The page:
What is Dream Yoga?
It is estimated that we spend as much as 3 hours per night dreaming – this means if we live to be 70 old, we will have spent around 9 years of this time exploring the dream world. Wouldn’t it be great if we could use at least some of this time to do stuff that could help us in our waking life? This is what dream yoga about – it is a Buddhist practice where the aim is to ‘wake up to reality’.
Dream Yoga or Lucid Dreaming?
The term ‘Lucid dreaming’ was first used in 1913 by the psychiatrist Frederik van Eeden to describe the phenomenon of becoming conscious in a dream (i.e. becoming aware that you are dreaming while still asleep). For a long time, western sleep experts believed lucid dreaming was just people dreaming they had been awake, but in 1980s, laboratory tests by Stephen LaBerge confirmed it is possible to be conscious in dreams (e.g. he was able to communicate from the dream state using eye movements).
Buddhists were exploring lucidity in dreams long before the term ‘lucid dreaming’ was invented (since at least 150 CE). Practitioners of dream yoga use special techniques for gaining and maintaining lucidity in dreams, so they can then use their nighttime explorations to gain an understanding of the mind. Dream yoga can be used alongside meditation to gain insights, and it can eventually lead to ‘waking up’ to reality.
The Path of Dream Yoga
Lucid dreaming has become incredibly popular in recent years, and there are now many books, courses, YouTube videos, online communities, and websites devoted to this topic – there are also smartphone apps and other technology that claim to help you achieve lucidity in dreams. For most people, lucid dreaming is a type of entertainment where they get to fly, visit different worlds, travel through time, or spend time with the man/woman of their fantasies.
Being entertained is nice, but lucid dreaming can also be an effective spiritual practice – especially if you begin to see connections between your dreams and your waking reality. The path of dream yoga includes completely a number of tasks such as:
• Walking through walls
• Changing objects (e.g. turning a chair into a dog)
• Facing your fears
• Talking to spiritually advanced dream characters
How to Become Lucid in Dreams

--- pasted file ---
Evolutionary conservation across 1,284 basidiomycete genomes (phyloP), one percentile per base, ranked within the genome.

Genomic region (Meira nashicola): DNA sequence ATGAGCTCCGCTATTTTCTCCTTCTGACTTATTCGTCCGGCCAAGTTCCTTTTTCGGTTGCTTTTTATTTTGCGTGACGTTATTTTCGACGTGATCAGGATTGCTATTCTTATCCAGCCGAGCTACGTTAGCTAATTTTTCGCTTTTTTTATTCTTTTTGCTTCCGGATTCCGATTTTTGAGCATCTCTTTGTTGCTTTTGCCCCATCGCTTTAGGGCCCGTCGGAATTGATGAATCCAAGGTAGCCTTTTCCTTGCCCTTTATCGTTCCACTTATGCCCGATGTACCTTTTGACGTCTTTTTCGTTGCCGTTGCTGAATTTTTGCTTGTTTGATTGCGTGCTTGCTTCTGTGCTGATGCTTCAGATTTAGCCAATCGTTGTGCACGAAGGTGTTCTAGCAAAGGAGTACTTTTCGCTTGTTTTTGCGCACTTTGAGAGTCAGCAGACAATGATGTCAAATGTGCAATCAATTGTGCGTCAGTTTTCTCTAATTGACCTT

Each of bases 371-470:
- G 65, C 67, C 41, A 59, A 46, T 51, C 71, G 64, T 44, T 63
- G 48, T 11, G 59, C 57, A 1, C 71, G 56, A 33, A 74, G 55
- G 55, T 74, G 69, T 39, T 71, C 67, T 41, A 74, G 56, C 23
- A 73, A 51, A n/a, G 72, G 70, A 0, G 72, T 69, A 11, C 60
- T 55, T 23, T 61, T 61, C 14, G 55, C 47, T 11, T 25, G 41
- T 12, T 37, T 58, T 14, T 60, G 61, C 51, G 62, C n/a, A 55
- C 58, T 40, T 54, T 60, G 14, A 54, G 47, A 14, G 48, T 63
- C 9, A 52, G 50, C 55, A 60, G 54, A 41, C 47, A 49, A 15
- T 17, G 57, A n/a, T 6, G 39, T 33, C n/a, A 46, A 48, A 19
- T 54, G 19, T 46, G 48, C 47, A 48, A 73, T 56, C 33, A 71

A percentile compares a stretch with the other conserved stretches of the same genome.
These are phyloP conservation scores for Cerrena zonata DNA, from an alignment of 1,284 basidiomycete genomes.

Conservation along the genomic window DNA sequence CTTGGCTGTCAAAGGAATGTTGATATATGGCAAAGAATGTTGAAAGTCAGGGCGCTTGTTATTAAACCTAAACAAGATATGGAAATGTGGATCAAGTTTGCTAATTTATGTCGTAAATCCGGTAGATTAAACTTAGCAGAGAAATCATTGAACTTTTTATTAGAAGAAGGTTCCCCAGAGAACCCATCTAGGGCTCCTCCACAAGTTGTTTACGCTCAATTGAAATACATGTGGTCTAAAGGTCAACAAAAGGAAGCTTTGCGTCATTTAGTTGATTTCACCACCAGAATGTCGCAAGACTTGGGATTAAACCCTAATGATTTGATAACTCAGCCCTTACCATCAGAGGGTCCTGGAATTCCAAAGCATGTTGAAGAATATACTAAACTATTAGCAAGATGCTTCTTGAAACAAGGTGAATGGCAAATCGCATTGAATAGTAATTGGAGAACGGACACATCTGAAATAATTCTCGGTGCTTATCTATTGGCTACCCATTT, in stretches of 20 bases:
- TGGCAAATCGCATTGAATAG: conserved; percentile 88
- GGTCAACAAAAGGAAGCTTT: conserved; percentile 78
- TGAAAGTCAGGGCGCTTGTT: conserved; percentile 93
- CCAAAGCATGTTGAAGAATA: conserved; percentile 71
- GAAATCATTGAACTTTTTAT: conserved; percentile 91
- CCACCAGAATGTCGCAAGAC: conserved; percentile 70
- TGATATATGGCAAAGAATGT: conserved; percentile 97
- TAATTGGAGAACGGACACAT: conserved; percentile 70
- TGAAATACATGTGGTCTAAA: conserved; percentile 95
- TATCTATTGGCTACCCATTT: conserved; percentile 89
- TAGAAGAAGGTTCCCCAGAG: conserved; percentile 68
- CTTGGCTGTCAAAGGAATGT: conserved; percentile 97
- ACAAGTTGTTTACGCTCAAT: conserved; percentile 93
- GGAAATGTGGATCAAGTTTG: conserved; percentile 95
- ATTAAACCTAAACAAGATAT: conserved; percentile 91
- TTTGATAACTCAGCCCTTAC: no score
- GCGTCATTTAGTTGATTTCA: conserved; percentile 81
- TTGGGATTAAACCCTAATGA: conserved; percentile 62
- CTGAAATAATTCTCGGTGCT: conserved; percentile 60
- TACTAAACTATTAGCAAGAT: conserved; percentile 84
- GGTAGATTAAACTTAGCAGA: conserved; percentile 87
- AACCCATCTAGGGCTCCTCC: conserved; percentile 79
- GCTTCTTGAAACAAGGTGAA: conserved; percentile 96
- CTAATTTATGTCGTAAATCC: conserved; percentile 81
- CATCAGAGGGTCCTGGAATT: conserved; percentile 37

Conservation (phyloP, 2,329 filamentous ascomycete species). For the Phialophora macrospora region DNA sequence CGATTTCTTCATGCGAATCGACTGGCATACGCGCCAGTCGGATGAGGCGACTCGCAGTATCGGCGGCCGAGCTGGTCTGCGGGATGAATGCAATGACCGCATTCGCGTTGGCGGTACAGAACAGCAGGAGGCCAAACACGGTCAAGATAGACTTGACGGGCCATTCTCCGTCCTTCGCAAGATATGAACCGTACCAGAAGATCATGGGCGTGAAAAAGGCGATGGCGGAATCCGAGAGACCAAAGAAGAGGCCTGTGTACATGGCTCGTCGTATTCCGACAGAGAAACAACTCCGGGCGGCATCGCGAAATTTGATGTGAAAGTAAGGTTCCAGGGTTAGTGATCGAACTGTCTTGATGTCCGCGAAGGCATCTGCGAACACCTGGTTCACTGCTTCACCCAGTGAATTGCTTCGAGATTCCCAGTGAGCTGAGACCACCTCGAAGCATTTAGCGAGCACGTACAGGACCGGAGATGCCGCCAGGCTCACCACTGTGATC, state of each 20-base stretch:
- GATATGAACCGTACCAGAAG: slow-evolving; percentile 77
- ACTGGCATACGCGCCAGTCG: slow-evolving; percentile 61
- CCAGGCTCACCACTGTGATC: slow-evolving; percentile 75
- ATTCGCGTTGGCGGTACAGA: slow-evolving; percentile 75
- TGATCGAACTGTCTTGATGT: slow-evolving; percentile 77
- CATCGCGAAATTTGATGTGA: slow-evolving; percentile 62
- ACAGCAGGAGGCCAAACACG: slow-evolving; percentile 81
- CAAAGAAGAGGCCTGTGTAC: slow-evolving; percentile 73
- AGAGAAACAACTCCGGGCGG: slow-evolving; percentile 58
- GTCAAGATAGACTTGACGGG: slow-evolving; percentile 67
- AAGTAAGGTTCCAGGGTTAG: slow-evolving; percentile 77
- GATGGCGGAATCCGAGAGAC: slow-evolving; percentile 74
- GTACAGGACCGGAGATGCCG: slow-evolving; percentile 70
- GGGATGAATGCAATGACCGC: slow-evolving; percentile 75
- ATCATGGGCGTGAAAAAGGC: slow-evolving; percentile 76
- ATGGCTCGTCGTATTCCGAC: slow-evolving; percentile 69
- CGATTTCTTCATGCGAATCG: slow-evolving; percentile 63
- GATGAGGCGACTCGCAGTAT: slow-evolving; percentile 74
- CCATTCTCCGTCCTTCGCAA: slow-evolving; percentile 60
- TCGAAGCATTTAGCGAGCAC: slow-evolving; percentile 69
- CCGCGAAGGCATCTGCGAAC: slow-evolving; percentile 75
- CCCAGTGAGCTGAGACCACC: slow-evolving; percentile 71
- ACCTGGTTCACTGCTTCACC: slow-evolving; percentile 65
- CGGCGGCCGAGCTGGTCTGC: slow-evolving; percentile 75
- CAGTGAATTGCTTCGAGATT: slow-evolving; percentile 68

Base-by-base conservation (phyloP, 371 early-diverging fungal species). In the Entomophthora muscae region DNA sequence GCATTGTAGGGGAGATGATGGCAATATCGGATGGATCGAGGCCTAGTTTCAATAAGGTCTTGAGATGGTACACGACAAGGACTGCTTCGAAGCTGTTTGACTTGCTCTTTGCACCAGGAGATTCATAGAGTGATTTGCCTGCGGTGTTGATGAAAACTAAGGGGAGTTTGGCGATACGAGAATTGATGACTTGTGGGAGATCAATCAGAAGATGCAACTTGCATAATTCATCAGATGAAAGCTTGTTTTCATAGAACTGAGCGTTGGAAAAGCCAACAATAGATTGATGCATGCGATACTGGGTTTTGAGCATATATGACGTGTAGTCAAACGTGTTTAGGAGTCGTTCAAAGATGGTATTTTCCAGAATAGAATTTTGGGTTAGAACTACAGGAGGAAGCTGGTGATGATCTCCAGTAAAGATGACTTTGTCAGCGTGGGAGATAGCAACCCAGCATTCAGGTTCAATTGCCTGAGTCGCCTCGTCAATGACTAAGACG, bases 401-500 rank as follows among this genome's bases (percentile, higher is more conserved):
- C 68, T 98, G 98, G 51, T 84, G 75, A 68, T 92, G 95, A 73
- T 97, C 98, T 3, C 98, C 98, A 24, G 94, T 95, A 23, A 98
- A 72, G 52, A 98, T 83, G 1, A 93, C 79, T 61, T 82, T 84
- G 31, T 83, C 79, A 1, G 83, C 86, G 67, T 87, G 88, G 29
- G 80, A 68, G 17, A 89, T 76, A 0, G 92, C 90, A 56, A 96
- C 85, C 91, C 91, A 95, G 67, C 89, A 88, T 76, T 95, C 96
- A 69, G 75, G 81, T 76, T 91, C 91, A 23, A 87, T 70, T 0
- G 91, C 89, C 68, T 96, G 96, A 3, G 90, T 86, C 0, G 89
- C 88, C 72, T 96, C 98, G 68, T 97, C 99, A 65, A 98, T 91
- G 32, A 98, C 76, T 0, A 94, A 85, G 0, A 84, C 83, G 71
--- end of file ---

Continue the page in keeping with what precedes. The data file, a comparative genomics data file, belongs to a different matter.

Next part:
There are many techniques that can increase the likelihood of you becoming lucid in a dream. One popular approach is to use ‘reality checks’ – this is where you repeatedly ask yourself during the day ‘am I dreaming?’ Reality checks work because you get into the habit of questioning your wakefulness, and this carries over into the dream state.
Traditional dream yoga utilizes almost the opposite approach to reality checks. Instead of asking if you are awake, you keep reminding yourself that ‘life is like a dream’. This is not to question the ‘realness’ of the external world, but to remind us that what we are seeing is the brain’s interpretation of the external world.
Lucid dreaming is also a side-effect of regular meditation, so if you want to enjoy these nighttime adventures, you better get meditating
The Benefits of Lucid Dreaming for People in Recovery
• You can practice dealing with difficult situations
• You can boost your creativity
• Get in touch with your unconscious mind
• Speak to dead relatives (even if these are just dream characters, it can still be healing)
• Practice skills you want to develop in real life
• Overcome fears and phobias
• Have the time of your life without using drugs
• Abstaining from alcohol or drugs in dreams can strengthen your recovery
Resources for Learning about Dream Yoga and Lucid Dreaming
If you are interested in learning more about dream yoga, you can check out some of these free lectures by B. Alan Wallace – part one, part two, part three, part four, part five, part six, and part seven